Hannah Kendall’s one-act chamber opera The Knife of Dawn tells the gripping story of Guyanese political activist and poet Martin Carter as he reaches the 28th – and most critical – day of his hunger strike in protest at British rule. Will poetry or death be the most effective way to serve his country?
A one-man monologue performed by Peter Brathwaite, The Knife of Dawn swings from despair to hope and everything in between in an exhilaratingly intense depiction of the personal struggles and hallucinations of a politically-engaged artist.
Kendall and librettist Tessa McWatt, who share their Guyanese heritage with Carter, have created a chamber opera of great beauty and intricacy for small Orchestra – while break-through director Ola Ince creates a visionary, total theatre production for the Royal Opera House stage.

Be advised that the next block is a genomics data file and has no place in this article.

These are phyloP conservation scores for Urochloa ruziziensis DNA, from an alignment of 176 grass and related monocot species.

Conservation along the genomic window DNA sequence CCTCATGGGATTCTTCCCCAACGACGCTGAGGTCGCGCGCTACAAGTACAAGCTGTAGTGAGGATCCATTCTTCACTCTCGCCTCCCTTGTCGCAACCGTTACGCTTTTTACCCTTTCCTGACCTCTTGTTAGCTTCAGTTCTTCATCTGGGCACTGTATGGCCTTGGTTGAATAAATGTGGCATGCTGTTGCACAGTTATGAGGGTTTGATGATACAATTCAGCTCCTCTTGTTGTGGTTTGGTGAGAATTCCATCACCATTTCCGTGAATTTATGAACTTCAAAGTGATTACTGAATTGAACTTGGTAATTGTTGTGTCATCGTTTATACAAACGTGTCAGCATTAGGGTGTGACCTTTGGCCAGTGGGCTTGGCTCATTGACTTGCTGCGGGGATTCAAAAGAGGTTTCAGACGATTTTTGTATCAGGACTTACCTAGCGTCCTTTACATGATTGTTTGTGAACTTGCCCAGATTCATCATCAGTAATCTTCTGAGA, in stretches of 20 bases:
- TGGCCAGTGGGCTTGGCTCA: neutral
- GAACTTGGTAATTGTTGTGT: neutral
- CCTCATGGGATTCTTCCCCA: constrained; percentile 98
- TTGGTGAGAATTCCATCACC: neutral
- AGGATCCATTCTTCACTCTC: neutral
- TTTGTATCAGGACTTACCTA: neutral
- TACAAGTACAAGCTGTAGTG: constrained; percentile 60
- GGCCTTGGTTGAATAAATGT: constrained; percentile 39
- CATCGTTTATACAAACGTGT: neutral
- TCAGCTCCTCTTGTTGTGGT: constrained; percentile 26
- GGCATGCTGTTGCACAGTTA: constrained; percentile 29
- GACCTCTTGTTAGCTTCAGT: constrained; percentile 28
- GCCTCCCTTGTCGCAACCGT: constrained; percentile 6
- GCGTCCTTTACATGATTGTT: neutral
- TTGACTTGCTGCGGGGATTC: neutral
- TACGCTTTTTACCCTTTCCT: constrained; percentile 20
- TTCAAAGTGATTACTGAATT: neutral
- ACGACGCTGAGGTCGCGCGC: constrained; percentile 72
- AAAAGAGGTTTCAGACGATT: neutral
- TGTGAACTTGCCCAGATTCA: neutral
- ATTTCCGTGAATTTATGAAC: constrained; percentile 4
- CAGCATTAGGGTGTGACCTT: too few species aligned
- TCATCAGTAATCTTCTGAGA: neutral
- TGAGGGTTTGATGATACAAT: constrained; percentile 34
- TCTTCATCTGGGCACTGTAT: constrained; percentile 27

A New Dark Age, directed by Katie Mitchell, joins music by three of the most exciting contemporary composers in a breath-taking multi-media experience, as three outstanding soloists perform both onstage and on video in a specially created film by renowned movie-maker Grant Gee. Hypnotic vocal sounds, driving electronic music and mesmeric visuals demand our engagement in the big questions of the current moment – where are we at? And where might we go from here?